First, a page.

The British Pop Dandy Masculinity, Popular Music and Culture
Who are pop dandies? Why are stars like David Bowie, Jarvis Cocker, Pete Doherty and Robbie Williams so dandified? Taking up a wide range of British pop stars, Hawkins seeks to find out why so many have cast themselves in roles that often take style to absurd extremes. In this study, male pop artists are mapped against a cultural and historical background through a genealogy of personalities, such as Oscar Wilde, W.H. Auden, Andy Warhol, NoÃ«l Coward, Derek Jarmen, David Beckham and countless others. A critical analysis of issues and approaches to musical performance through masculinity becomes the focal point of this fascinating study. Ranging from the sixties to beyond the twentieth century, The British Pop Dandy considers the construction of the male pop icon through the spectacle of videos, live concerts and films. Why do we derive pleasure from the performing body, and how is entertainment linked to categories of gender and sexuality? The author insists that pop performances can be understood through human characteristics that relate to the particulars of dandyism, camp and glamour, and this he theorizes through the work of Charles Baudelaire. One of the political objectives of the dandy is to liberate himself through a denial of the structures that assume fixed identity. Not least, it is acts of queering in pop music that characterize entire generations of male artists in the UK. Setting out to discover what distinguishes the British pop dandy, Hawkins considers the role of music and performance in the articulation of hyperbolic display. It is argued that the recorded voice is a construction that idealizes self-representation, and absorbs the listener's attention. Particularly, camp address in singing practice is taken up in conjunction with a discussion of intimacy, which forms part of the strategy of the performer. In a range of songs and videos selected for music analysis, Hawkins points to the uniqueness of the voice as it expresses a transgressive quality that often comes across 'put-on', naive and vulnerable. To this end, vocal performativity is considered part of music's discursive disciplining through some of the greatest pop tracks, videos, concerts and films of our time. It is also argued that shifting signs of masculinity can be understood through musical process and style. While musicological in its main focus, this study is interdisciplinary and sets out to open new modes of thinking on the complex issues surrounding how masculinity, music and culture have developed in the UK.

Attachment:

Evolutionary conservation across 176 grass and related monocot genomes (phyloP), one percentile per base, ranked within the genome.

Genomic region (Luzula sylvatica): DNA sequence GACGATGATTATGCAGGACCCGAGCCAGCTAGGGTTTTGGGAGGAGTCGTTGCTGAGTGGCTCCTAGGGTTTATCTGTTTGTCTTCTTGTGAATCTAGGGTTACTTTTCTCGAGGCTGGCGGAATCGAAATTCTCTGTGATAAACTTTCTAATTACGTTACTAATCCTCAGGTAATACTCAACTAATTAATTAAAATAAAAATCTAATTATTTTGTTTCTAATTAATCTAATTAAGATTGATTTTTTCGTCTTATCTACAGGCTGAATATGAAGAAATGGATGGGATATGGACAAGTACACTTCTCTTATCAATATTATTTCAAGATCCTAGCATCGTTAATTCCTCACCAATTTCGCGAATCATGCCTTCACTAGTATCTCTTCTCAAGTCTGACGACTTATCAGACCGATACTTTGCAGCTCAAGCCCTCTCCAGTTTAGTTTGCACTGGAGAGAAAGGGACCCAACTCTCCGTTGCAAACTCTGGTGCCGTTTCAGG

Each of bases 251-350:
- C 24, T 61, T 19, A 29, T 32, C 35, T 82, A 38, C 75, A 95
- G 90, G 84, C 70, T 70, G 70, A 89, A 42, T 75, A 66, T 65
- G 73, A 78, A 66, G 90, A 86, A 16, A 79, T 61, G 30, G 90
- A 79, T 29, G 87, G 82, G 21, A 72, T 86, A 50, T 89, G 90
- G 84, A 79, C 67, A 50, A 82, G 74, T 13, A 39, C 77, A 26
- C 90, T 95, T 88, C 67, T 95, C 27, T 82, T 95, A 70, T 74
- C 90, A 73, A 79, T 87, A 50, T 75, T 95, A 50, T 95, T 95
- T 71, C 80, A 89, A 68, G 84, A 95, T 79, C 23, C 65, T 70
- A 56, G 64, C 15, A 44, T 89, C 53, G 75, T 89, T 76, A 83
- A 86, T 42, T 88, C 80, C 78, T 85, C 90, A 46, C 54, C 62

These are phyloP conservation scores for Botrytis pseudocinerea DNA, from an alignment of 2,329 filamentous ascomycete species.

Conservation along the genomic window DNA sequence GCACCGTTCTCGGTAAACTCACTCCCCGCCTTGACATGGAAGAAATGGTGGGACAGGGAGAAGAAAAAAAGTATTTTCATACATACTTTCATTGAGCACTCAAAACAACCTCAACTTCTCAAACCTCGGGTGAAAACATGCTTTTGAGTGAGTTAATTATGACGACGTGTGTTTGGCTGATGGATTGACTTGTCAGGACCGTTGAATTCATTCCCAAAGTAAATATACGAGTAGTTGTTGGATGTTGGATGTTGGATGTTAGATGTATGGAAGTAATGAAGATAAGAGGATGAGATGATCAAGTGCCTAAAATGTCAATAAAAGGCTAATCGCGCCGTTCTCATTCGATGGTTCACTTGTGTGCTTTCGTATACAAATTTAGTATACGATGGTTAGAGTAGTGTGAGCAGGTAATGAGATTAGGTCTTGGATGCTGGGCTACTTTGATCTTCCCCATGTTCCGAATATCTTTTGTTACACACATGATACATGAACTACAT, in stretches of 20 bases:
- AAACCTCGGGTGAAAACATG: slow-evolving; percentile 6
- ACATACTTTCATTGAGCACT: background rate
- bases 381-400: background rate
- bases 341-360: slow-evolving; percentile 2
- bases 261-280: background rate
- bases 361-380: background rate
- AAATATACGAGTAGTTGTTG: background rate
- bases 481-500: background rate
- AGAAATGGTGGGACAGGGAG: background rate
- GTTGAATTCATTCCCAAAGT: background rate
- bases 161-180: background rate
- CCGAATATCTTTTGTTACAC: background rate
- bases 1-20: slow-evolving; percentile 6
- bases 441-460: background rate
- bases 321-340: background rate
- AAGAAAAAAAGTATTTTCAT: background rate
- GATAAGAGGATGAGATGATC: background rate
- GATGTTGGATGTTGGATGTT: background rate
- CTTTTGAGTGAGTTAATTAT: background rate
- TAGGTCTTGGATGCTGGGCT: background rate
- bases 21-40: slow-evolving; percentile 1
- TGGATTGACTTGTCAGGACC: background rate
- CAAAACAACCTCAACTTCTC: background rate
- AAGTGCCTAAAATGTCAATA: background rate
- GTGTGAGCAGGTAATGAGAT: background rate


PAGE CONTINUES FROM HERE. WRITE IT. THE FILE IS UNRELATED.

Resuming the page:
'In this analytic tour de force, Stan Hawkins uses the historical figure of the dandy to open up a remarkable range of insights into the aesthetics of popular music. Necessary reading for anyone who's ever wondered what made British pop so, well, British!' Simon Frith, University of Edinburgh, UK ’[Hawkins's] subject is relevant and fascinating, providing a means by which masculine display and subjectivity might be understood ... Hawkins provides a range of identities and strategies of identity that say much not only about the British pop dandy, but about Anglo-American pop culture itself, and provides a means of theorising identity that is only becoming ever-more relevant to the field.’ International Association for the Study of Popular Music ’As part of Ashgate's commendable Popular and Folk Music series, Stan Hawkins' The British Pop Dandy is a study of a wide-ranging number of British male pop artists from the late 1960s to the present, including acts as varied as David Bowie, Bryan Ferry, Robert Smith and Robert Palmer, who have donned the dandy persona as an important part of their public and performative identity. ... Hawkins provides a stimulating and detailed analysis of the way recent British male pop stars' identities have been constructed and read...’ Musicology Australia ’As with so many other books on popular music that appear only to treat very particular subjects, this one simultaneously offers much in the way of general methodological approaches and so deserves to be read even if one’s scholarly interest in popular music is not gender, or ’pop’ music (as opposed to ’rock’). ... a complex and sophisticated treatment of the subject.... It is precisely studies such as this, ones which move away from discussing gender and sexuality in broad strokes towards a more nuanced categorisation that cuts across conventional gender binaries, that are needed in popular music studies.’ Popular Music ’... The British Pop Dandy is an impr